Quote:
Do you have any promotions for web hosting with Eurovps
If you mean "promotions" as in sales, specials, coupons, etc -- no I don't. However, I've been with EuroVPS long enough to have gotten to know a few people there pretty well. They're really quite pleasant and have a very knowledgeable staff. I've forwarded your email to a specific person at the sales desk. Their answer may be the same -- nothing currently available -- but then I don't work there, so I don't know. I could be completely oblivious to an ongoing promotion.

Quote:
I'm happy to go through you if you earn a bonus etc.
I truly appreciate your desire to support this site. Thanks very much for that -- it's the thought that counts.

However, EuroVPS is one of the hosts we suggest that has no affiliate program. But since we refer hosts based on quality, and not based on affiliate commissions (like all those scammy/spammy "hosting reviews" sites), this isn't a problem. Good is good, and EuroVPS is excellent.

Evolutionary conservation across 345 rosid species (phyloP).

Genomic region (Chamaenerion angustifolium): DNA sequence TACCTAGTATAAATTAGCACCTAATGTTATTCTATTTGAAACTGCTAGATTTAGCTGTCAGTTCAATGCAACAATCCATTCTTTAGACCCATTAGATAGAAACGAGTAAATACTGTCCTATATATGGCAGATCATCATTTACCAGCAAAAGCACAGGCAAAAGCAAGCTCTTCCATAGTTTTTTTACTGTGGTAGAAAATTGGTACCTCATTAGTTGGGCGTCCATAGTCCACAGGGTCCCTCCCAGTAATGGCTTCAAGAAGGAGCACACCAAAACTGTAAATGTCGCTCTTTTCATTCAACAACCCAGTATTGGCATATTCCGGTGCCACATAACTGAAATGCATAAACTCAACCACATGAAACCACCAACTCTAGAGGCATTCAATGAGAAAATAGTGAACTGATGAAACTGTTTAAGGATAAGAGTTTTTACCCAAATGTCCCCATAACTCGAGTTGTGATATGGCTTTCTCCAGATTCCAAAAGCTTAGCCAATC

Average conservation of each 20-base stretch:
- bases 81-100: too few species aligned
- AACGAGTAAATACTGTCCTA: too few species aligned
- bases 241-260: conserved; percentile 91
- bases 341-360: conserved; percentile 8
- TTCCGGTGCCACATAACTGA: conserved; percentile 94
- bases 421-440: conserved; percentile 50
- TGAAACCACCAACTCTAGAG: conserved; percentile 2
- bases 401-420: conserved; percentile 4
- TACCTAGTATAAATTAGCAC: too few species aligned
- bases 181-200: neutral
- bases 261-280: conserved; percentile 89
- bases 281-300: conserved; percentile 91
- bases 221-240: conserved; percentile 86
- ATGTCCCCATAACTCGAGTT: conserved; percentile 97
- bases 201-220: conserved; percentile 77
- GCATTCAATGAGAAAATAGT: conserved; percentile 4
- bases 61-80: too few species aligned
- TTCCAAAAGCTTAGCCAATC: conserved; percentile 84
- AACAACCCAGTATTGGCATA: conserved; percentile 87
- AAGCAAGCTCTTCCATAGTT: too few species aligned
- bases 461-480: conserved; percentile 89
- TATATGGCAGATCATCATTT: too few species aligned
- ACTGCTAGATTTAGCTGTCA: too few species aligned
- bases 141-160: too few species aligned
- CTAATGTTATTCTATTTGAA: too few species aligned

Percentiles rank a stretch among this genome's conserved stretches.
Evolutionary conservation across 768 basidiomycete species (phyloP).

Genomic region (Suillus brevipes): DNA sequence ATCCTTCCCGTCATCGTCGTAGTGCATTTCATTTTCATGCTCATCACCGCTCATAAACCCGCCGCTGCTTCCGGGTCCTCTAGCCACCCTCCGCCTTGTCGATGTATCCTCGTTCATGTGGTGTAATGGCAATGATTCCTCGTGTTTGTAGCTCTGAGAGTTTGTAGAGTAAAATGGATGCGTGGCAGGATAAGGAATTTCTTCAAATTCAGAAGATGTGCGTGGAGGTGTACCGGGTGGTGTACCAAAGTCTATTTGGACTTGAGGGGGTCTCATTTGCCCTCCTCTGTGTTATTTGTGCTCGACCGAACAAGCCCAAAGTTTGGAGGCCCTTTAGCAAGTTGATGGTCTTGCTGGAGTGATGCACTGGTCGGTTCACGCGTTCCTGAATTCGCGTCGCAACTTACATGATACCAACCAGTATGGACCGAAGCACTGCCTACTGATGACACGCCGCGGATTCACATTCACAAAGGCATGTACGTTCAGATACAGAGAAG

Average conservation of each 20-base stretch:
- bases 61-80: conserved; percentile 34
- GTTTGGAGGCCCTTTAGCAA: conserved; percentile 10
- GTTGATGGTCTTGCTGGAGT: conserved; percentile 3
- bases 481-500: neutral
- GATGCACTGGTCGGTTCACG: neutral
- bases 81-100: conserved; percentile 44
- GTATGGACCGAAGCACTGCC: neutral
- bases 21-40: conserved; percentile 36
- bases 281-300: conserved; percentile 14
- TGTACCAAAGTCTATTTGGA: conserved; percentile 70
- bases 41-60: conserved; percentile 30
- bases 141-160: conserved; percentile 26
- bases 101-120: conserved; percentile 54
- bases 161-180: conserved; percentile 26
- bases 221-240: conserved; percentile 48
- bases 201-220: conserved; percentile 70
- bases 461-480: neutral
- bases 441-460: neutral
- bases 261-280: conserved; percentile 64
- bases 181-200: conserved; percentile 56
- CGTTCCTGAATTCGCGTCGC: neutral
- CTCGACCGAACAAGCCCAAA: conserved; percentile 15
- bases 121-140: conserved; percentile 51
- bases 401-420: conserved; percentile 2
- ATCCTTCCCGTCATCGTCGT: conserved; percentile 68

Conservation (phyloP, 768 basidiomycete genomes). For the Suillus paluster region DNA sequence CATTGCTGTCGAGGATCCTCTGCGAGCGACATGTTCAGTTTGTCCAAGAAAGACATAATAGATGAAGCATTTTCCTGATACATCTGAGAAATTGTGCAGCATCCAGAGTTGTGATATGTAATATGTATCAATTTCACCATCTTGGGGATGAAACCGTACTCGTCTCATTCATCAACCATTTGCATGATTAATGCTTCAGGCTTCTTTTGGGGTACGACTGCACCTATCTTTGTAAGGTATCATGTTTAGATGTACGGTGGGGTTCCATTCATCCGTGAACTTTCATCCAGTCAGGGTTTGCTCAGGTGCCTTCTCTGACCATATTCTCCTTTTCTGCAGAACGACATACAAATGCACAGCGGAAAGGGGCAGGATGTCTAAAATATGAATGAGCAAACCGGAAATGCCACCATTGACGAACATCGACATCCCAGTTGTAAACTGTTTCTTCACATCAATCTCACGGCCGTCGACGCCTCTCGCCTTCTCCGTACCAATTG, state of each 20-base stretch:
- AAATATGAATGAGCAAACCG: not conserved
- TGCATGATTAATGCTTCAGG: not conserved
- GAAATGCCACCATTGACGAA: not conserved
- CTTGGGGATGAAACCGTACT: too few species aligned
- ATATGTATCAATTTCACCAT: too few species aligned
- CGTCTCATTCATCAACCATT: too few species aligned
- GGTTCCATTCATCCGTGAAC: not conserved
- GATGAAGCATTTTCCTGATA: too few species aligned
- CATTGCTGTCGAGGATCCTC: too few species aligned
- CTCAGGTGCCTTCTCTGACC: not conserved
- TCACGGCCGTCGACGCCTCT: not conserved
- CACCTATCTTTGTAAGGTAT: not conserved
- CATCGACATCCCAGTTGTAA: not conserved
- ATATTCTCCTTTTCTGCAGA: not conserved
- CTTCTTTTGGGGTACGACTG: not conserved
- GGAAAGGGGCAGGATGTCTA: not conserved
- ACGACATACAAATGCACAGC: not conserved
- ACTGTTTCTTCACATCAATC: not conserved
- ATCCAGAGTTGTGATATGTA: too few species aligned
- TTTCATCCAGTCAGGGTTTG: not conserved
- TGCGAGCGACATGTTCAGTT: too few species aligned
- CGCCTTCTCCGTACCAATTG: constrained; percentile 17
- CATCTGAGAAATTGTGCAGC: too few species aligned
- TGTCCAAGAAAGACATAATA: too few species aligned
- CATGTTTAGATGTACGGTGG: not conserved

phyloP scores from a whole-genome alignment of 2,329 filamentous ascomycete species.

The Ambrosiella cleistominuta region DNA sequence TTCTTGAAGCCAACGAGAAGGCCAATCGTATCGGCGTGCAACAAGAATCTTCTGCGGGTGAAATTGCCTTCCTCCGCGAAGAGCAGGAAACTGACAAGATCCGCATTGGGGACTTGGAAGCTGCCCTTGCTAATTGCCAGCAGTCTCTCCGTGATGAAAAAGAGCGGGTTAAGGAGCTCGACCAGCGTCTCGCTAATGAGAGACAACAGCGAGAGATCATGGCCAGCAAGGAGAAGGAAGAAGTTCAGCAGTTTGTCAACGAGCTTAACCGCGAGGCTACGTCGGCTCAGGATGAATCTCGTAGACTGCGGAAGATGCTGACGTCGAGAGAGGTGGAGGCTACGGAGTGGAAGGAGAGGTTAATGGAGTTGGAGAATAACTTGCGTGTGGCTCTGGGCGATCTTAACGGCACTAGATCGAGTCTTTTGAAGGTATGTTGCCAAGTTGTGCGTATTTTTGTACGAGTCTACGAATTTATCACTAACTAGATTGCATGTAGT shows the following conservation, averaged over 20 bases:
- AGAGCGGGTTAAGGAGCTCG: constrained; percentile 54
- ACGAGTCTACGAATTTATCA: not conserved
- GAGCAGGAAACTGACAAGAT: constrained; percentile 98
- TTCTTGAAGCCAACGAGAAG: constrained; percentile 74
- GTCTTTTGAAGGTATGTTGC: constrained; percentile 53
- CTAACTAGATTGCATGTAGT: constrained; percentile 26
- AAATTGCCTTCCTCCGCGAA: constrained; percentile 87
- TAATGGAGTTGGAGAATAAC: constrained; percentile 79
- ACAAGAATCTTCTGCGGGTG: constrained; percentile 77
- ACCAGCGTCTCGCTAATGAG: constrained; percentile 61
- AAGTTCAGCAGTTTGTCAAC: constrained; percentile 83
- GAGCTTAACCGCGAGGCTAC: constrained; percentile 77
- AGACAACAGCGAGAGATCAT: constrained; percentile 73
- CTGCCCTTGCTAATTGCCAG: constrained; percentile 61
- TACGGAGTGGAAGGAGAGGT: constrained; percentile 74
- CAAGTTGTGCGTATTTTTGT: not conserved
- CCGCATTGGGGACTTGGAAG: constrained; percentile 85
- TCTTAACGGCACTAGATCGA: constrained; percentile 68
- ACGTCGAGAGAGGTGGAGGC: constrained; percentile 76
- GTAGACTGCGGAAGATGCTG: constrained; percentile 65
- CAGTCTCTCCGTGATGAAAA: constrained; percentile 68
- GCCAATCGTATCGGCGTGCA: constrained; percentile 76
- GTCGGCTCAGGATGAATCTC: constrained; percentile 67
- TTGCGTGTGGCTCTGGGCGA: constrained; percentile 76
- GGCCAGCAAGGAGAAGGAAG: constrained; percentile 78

In fact, we do have an affiliate relationship with HostGator (via this link). Most affiliate-driven site owners would have been trying to convince you to stay with HostGator -- or more likely to use another high-payout affiliate host, like the terrible IXWebHosting or iPower. You'd be trading problems, or more likely even downgrading. But that doesn't happen here. EuroVPS is an excellent choice, even if we don't get a kickback.

You probably already saw our full list: List of Best Web Hosts - Shared, reseller, VPS, cloud, dedicated

There are other ways to show support for this site: Support digitalFAQ.com, what you can do to help this site!
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Thanks.


-------------------------------

Edit/Update:

HostGator is now owned by EIG, and is one of the worst unlimited-resource style hosts that exists. They trick you with big flashy "CHEAP AND UNLIMITED" type advertising, and then pack the fine print (Terms of Service aka ToS, Acceptable Use Policy aka AUP) with dozens of limitations that basically screw the customer and make the hosting package weak and useless.